The digital life has been well established in Japan and Switzerland. In contrast, however, the presence of women in the ICT (information and communication technologies) conferences and the industries is surprisingly low — twenty percent (20%) of all the workers in the ICT industry, and only five percent who speak at ICT conferences!
To encourage women to participate in and become visible in the ICT scene, Ms Taïssa Charlier launched “Women in Digital Switzerland” (WDS, hereafter), a group created in LinkedIn in January 2014. Starting with about 20 people in the group, WSD had grown to host 200 members in a few months! These members came to know WSD only via word of the mouth.
Need to push forward more opinions from women
Taïssa is a young and dynamic professional of digital marketing. The original reason that made her to stand up to unite women via WDS was a prohibitively high cost of the kindergarten in Switzerland. Being a single mother, she needs a kindergarten to keep her child while she works in daytime. She soon found that the fee for the kindergarten is almost the same as her monthly salary. “Women can’t work outside home! We must make the opinions of women heard in society”, she thought.
Taïssa soon realised that women are heavily under represented in the ICT industry, despite an increasing number of professional women in the industry. “Something must be done”, she thought. Her answer was to create a system on the network for women to inspire and to be inspired, to be connected with peers, to share best practices and, thus, to increase their visibility and presence profession.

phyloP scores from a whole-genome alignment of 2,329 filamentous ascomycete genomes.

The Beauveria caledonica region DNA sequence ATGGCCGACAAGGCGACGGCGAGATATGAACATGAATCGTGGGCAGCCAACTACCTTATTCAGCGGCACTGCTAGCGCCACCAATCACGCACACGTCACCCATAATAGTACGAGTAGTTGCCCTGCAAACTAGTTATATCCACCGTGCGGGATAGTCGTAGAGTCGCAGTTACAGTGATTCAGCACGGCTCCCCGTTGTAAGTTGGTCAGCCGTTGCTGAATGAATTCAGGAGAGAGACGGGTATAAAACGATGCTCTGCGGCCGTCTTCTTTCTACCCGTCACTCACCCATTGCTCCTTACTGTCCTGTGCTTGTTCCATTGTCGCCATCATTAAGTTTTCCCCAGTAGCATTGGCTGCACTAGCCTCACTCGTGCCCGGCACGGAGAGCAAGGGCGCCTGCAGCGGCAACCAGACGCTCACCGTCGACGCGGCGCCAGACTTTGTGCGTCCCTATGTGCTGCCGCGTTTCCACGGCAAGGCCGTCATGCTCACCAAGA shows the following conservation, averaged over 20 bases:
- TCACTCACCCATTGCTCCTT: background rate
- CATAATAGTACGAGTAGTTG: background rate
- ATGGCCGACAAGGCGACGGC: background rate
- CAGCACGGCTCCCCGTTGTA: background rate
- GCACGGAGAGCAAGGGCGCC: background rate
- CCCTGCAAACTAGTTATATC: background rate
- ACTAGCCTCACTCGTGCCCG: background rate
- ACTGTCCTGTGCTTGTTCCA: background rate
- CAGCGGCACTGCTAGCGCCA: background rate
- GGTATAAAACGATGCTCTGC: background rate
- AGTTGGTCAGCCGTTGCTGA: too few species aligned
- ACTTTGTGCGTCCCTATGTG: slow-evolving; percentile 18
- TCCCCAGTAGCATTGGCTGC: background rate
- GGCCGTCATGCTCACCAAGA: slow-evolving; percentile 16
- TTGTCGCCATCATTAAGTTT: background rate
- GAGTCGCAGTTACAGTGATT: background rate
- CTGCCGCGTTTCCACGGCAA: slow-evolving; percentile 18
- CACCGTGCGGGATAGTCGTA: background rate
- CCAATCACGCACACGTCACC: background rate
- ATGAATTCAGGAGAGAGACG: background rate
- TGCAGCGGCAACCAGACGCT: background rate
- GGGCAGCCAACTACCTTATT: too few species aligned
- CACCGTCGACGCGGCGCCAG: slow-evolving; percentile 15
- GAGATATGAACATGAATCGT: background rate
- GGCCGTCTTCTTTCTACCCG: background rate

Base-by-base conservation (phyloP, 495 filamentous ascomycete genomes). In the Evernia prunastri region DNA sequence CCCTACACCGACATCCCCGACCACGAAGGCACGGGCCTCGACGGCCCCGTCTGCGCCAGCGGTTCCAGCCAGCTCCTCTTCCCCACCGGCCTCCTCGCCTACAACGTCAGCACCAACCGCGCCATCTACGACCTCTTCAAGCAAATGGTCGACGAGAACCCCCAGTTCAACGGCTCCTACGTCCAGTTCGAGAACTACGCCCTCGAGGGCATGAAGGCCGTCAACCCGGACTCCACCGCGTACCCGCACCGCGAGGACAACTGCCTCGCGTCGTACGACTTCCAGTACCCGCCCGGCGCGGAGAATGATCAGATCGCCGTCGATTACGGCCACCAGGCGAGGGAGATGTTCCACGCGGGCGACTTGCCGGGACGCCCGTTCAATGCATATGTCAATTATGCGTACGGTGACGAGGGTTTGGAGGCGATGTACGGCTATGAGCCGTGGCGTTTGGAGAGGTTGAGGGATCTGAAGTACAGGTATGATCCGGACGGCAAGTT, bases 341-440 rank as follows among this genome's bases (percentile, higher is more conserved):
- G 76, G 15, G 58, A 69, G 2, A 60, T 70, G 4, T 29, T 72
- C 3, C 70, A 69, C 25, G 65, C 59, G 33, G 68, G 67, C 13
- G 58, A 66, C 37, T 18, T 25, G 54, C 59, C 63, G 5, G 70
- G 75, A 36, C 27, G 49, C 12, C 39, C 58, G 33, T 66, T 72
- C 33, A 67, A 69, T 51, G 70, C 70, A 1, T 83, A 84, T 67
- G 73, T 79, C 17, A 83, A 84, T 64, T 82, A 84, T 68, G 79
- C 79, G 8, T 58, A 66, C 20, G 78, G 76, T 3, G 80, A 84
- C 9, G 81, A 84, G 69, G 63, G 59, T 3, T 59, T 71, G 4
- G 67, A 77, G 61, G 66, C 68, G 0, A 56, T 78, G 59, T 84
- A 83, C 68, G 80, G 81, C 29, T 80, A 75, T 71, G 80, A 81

Mutual support by information exchange and discussion
WDS rightly hit the needs of professional women, who have been scattered around and rather isolated in digital profession in Switzerland.
Taïssa said, “I wish WSD to grow starting from the information exchange to become a platform for women to inspire each other. I wish WSD become a media to empower women in the future.”
The language of WSD is English. Taïssa, though she is a Franco phone herself, decided to use English as the language of the group so that women in other language groups of Switzerland may join and exchange information across the different language zones in the country.
“It’s my giving back project”
For Taïssa, having a large number of participants is not a major purpose of the WSD. “I wish to give back to those wonderful people I met by providing WSD for women to meet wonderful people.”
She further went on to say that fully utilising women’s talent is a part of Corporate Social Responsibility (CSR) for companies. Giving opportunities to women and grow them is a contribution to the society.
The author has come to know a workingwomen’s network launched based on a similar idea in Japan. The social media helps you to be connected with like-minded people even though you find none around. With the policy of the Prime Minister Abe to utilise women for the economic development of Japan, networks of professional women’s mutual support based on the social media will grow.
THE ARTICLE POSTED ABOVE IS A SUMMARY. The original article is in Japanese and published in “Akebono”, a monthly journal in Japan, in June 2014. Ten thousand copies are issued every month.